Keeping kids safe this Burns Awareness Month

18th June, 2018 in News

June is National Burns Awareness Month, so here are a few reminders on keeping your kids safe around the home.

Preventing household burns

If you have a toddler who regularly reaches up towards pots on the stove, you’ll know that hot surfaces around the home need constant monitoring.

Burns and scalds are a major cause of serious injury in children from newborn to 14 years of age. Children under the age of four years, especially those between one and two, are most at risk due to their increased mobility and natural curiosity.

Check your home to prevent these possible risks:

In the kitchen

  • Keep hot food and drinks and all kitchen applicances out of reach of children.
  • If you have a toddler or small child at home, avoid using a tablecloth (toddlers may pull on tablecloths and spill hot drinks or food on themselves).
  • Keep kettle flexes above the bench top.
  • Don't let small children play near the stove when it’s in use. Children may:
    Burn themselves on the oven door; pull on saucepan handles within reach and scald themselves; tip over a stove not secured to the wall.
  • Install stove and oven guards. Cooking fires are the leading cause of house fires. Older children are at particular risk of burns from flames.
  • Never leave food unattended on a stove.
  • Keep cooking areas free of towels and other flammable objects. Put out a small fire on a stove by sliding a lid over the flames.
  • Don't wear clothing with long, loose sleeves while cooking.
  • Do not use a microwave oven to warm baby bottles. The liquid may heat up unevenly and scald your baby’s mouth.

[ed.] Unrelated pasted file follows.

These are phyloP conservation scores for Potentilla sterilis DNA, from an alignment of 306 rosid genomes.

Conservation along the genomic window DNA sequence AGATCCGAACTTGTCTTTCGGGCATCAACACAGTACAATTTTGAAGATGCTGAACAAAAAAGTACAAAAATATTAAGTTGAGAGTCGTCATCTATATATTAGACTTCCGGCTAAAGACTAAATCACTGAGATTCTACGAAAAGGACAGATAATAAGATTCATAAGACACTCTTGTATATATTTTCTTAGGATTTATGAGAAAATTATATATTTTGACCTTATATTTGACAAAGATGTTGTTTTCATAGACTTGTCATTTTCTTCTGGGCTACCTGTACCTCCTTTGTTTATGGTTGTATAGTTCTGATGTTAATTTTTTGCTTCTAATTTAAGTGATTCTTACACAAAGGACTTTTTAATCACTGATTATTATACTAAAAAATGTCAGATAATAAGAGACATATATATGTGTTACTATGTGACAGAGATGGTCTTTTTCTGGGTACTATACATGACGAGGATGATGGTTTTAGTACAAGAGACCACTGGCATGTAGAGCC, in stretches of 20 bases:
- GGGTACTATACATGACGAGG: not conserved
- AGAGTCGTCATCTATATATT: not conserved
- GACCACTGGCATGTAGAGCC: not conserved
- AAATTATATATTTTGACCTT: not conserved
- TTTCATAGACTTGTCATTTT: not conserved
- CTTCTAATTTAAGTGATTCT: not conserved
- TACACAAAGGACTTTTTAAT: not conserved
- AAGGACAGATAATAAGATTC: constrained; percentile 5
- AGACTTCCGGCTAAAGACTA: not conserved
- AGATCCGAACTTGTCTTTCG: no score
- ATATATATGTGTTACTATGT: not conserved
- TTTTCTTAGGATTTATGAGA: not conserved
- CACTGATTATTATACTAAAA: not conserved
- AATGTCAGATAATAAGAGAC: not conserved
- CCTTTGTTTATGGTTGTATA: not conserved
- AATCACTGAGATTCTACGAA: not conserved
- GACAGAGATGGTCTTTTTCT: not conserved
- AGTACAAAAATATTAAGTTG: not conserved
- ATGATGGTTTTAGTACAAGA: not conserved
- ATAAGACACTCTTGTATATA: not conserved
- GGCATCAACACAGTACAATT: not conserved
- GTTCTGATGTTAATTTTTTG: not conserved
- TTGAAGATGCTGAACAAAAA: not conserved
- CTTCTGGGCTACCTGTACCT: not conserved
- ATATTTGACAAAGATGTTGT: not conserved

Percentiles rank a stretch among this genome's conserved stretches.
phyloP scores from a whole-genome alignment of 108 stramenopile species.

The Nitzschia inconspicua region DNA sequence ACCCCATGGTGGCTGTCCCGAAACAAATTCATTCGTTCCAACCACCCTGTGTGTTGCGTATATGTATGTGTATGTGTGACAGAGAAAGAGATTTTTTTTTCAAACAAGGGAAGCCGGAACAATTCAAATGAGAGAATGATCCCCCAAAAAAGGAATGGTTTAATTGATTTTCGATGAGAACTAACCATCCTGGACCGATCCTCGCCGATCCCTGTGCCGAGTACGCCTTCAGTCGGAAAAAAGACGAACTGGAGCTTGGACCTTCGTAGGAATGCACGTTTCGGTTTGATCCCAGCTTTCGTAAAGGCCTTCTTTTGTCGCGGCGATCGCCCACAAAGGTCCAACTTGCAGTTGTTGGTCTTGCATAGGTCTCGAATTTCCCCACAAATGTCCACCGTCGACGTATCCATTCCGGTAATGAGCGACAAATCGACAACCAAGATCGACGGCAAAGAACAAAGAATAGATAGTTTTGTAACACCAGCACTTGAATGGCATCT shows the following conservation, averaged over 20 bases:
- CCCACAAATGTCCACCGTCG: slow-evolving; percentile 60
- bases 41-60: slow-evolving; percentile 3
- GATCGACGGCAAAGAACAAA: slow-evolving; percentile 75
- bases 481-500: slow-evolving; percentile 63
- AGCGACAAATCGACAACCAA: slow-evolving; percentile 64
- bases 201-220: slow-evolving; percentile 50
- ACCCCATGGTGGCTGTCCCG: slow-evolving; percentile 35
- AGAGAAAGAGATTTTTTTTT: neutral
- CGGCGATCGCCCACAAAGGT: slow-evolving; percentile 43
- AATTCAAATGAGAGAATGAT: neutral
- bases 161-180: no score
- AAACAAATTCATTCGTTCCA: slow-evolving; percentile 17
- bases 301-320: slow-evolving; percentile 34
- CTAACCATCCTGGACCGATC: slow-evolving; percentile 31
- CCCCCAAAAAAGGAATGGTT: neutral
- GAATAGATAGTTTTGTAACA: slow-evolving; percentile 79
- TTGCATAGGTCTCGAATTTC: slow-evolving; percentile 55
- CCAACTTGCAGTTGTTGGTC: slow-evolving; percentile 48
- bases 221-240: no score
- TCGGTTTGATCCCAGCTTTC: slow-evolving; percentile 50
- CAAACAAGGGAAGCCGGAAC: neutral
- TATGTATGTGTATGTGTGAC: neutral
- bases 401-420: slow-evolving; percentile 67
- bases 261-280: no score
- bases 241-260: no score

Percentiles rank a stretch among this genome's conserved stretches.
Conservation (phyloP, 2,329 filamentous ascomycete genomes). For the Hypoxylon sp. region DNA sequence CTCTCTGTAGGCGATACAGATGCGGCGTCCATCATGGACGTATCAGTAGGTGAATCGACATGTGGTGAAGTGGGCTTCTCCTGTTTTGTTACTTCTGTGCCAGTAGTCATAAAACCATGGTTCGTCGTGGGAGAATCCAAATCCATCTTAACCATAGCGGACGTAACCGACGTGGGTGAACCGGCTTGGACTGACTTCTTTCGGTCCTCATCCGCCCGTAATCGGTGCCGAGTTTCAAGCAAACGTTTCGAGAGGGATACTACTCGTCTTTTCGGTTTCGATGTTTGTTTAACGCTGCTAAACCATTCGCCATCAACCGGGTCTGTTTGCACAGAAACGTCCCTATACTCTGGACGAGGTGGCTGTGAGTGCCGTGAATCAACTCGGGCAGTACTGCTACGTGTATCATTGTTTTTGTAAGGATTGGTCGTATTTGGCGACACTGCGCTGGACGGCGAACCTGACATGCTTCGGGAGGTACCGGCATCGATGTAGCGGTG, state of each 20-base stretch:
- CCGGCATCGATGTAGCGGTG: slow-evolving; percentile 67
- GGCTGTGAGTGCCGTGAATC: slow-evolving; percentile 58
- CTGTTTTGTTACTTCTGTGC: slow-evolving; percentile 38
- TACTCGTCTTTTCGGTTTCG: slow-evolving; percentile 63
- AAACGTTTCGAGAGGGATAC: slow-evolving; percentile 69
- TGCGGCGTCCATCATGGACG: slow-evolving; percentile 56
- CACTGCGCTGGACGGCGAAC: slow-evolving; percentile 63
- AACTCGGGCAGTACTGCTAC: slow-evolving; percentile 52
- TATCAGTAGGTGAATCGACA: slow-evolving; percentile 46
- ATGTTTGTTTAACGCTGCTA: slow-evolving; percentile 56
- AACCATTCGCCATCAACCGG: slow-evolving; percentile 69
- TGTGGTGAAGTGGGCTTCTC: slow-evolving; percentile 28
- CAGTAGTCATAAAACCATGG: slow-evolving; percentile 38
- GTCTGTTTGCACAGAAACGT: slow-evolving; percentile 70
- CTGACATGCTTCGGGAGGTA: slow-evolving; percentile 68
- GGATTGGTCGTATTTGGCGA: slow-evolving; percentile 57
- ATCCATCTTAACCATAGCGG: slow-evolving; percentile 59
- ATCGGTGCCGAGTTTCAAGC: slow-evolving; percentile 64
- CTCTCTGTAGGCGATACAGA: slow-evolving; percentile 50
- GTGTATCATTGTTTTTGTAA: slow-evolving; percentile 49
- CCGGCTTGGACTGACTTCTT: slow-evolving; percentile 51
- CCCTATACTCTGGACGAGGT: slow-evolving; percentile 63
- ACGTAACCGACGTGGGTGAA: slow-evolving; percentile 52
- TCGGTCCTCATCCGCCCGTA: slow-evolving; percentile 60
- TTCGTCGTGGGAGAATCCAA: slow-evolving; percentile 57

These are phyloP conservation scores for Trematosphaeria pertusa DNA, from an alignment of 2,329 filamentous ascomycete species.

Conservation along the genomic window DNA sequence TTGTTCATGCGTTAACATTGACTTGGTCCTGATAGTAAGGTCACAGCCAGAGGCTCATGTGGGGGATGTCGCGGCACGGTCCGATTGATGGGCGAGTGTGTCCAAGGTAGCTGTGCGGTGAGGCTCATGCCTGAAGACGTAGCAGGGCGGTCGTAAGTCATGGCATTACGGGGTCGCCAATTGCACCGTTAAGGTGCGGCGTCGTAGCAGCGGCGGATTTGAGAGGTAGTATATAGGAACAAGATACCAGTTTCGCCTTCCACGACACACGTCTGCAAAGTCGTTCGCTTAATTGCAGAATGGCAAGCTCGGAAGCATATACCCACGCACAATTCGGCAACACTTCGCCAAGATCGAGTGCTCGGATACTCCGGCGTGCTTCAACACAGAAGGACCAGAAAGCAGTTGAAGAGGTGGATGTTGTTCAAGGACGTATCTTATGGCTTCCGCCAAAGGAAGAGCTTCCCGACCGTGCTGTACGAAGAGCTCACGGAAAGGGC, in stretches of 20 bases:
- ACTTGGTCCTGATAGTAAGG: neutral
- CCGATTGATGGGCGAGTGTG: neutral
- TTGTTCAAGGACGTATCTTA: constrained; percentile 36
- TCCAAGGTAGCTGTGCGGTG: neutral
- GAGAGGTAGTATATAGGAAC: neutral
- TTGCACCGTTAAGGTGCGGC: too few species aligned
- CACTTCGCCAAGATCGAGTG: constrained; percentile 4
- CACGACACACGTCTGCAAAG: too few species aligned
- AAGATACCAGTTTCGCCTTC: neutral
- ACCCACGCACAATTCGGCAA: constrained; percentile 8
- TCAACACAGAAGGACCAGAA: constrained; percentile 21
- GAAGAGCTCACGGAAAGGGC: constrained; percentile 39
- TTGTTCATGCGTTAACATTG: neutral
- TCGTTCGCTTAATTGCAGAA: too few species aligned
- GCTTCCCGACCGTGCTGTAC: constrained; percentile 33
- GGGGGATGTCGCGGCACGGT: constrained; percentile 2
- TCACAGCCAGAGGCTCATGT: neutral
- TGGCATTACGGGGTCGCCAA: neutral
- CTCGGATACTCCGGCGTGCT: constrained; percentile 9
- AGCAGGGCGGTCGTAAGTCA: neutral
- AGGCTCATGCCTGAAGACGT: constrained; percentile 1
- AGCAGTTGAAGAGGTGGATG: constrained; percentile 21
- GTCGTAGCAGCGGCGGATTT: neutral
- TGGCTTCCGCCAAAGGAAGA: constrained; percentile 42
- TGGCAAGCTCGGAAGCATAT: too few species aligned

Around the home

  • Never leave hot clothing irons and hair curlers unattended. Keep them out of reach.
  • Children may pull on the cord attached to the hot iron.
  • Store matches and lighters in a locked cabinet or where children can’t reach them.
  • Never leave candles unattended. Blow them out when you leave the room.
  • Dispose of used cigarettes carefully. Fires caused by smoking materials are the leading cause of deaths in house fires.
  • Before using barbecues or grills, clean them of grease build-up. Keep children away from hot barbeques.
  • Store harmful chemicals and cleaners in an area where children cannot access them.
  • Use an electric socket guard and check all connection for exposed wires.

Fireplaces and heaters

  • Ensure a fire guard is fixed securely to prevent children touching the fireplace or combustion heater.
  • Choose an electric heater that has an automatic safety switch that turns the heater off if tipped over. Radiating heaters are not recommended.
  • Use space heaters carefully and teach children to stay away from them.
  • Flues and chimneys should be cleaned regularly to prevent a build-up of flammable material and ensure the fireplace functions correctly.
  • Keep all heaters away from curtains and other flammable materials.

John Harvey, head of The Burns Unit at The Children’s Hospital at Westmead

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